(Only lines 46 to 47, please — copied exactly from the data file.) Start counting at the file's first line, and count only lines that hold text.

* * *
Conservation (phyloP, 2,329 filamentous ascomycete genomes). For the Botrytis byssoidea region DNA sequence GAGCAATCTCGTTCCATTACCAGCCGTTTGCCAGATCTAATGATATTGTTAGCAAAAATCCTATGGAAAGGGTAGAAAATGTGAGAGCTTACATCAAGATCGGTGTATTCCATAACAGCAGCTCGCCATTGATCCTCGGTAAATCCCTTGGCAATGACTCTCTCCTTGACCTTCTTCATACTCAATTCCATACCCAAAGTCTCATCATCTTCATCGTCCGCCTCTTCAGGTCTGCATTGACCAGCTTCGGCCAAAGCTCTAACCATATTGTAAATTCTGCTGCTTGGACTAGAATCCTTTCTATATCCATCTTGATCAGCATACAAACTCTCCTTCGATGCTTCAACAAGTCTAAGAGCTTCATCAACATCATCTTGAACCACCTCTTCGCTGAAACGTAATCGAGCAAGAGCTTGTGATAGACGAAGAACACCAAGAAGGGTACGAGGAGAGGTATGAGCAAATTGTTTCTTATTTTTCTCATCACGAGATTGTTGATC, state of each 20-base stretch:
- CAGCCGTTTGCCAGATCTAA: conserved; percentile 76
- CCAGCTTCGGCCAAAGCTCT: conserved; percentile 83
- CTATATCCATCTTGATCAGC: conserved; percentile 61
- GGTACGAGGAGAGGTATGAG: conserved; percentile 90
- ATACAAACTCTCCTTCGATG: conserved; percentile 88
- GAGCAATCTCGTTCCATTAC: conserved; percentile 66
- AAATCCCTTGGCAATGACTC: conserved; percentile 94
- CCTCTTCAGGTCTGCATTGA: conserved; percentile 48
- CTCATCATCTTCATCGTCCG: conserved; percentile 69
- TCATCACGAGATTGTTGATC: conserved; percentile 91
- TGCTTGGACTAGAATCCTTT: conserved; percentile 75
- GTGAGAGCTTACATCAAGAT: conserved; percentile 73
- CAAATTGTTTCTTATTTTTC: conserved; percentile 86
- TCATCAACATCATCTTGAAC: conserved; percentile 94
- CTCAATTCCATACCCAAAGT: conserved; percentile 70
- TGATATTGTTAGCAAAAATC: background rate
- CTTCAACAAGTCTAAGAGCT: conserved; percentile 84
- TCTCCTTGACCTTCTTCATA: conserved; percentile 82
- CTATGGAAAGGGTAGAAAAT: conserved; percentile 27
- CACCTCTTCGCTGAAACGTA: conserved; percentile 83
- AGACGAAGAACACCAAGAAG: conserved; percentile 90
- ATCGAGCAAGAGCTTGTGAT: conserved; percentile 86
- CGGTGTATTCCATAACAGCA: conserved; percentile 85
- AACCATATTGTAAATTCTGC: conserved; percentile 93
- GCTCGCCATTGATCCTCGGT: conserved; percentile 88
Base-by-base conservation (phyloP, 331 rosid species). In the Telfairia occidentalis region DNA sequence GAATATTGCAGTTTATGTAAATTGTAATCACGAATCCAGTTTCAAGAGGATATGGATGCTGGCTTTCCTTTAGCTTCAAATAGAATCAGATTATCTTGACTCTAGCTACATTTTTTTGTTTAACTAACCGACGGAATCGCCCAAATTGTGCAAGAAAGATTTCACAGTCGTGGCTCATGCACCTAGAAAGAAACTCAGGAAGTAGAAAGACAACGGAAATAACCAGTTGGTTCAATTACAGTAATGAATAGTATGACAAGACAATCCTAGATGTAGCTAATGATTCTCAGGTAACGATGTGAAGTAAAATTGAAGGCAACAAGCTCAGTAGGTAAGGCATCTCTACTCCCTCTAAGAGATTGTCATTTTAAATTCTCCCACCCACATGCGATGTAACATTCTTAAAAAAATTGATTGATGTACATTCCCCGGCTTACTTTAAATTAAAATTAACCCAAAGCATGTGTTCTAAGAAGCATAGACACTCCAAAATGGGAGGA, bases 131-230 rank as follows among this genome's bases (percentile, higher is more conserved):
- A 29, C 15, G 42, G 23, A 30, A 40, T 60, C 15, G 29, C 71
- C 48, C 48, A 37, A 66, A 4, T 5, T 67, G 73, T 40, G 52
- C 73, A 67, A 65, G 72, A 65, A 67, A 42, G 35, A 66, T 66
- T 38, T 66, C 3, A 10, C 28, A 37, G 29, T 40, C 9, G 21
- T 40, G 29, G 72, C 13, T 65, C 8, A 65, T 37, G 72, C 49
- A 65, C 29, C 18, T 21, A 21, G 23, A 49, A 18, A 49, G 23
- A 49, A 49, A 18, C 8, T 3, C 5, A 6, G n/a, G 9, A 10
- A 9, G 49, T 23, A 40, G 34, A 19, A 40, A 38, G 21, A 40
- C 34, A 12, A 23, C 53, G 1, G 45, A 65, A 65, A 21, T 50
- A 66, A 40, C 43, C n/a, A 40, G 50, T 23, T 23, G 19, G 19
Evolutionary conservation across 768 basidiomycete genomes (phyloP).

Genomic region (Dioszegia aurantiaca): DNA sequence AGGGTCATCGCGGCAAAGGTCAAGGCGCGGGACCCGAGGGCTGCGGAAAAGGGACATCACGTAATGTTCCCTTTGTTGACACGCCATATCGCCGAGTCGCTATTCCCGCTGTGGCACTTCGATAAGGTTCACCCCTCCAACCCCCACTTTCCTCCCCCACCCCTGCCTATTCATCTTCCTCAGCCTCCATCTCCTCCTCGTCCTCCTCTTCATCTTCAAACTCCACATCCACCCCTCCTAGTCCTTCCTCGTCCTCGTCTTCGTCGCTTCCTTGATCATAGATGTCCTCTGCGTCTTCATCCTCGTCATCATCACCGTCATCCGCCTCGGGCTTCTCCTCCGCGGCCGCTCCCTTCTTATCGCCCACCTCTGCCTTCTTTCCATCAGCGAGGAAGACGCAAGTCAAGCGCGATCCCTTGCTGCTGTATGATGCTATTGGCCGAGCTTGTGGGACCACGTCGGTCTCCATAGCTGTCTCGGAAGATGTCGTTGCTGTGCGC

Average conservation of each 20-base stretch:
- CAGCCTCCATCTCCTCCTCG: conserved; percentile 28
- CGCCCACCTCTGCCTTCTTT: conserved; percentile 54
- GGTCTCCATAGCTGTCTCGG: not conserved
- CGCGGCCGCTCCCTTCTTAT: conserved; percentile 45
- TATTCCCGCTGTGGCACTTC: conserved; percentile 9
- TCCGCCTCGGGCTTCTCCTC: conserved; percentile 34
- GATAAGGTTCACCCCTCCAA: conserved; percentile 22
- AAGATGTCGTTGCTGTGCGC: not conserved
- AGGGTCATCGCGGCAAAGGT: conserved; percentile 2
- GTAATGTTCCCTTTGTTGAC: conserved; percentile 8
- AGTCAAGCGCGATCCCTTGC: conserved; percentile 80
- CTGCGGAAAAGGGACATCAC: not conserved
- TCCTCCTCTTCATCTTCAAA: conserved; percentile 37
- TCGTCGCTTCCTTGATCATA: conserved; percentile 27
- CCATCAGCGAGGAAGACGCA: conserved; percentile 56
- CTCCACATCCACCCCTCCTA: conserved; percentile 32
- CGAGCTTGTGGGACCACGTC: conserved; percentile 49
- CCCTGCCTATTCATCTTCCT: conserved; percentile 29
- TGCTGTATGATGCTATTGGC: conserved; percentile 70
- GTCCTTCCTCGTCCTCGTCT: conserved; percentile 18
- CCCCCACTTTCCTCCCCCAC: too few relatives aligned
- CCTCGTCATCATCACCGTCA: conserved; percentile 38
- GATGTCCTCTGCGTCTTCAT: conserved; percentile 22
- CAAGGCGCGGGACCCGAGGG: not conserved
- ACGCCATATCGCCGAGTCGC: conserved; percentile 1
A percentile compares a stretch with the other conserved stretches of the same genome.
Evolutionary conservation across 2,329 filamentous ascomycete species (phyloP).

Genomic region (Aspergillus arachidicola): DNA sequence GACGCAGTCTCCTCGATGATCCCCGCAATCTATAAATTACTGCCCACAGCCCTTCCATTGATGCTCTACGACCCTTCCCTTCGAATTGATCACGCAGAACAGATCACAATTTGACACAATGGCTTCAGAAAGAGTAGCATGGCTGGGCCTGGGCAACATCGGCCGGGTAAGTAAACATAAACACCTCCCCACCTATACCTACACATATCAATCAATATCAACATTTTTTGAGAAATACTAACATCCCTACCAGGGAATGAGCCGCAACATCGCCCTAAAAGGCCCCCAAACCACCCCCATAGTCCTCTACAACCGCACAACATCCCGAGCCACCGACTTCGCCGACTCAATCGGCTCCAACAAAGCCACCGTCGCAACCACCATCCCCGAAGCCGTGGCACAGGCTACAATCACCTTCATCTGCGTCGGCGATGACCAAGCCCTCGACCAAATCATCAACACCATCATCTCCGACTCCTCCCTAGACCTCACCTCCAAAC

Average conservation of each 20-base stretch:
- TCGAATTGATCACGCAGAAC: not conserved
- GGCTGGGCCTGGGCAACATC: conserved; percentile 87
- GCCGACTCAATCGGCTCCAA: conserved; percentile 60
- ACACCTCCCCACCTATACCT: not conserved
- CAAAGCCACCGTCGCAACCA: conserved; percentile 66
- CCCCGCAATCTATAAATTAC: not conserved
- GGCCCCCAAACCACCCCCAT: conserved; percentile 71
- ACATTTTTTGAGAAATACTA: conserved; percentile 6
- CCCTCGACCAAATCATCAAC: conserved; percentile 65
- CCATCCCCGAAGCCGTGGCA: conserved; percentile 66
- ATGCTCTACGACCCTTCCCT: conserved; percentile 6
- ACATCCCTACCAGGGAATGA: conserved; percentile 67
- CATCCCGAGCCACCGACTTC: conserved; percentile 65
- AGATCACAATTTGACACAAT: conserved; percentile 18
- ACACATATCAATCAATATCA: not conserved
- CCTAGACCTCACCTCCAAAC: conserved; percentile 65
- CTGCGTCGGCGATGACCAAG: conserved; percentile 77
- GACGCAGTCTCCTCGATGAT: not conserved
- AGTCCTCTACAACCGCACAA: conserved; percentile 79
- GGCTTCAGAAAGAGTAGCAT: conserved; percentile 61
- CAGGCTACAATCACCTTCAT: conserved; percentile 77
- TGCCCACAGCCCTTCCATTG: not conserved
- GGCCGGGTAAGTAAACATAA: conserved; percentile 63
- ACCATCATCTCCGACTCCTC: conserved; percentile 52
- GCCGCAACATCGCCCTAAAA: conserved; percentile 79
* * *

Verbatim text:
- TCCGCCTCGGGCTTCTCCTC: conserved; percentile 34
- GATAAGGTTCACCCCTCCAA: conserved; percentile 22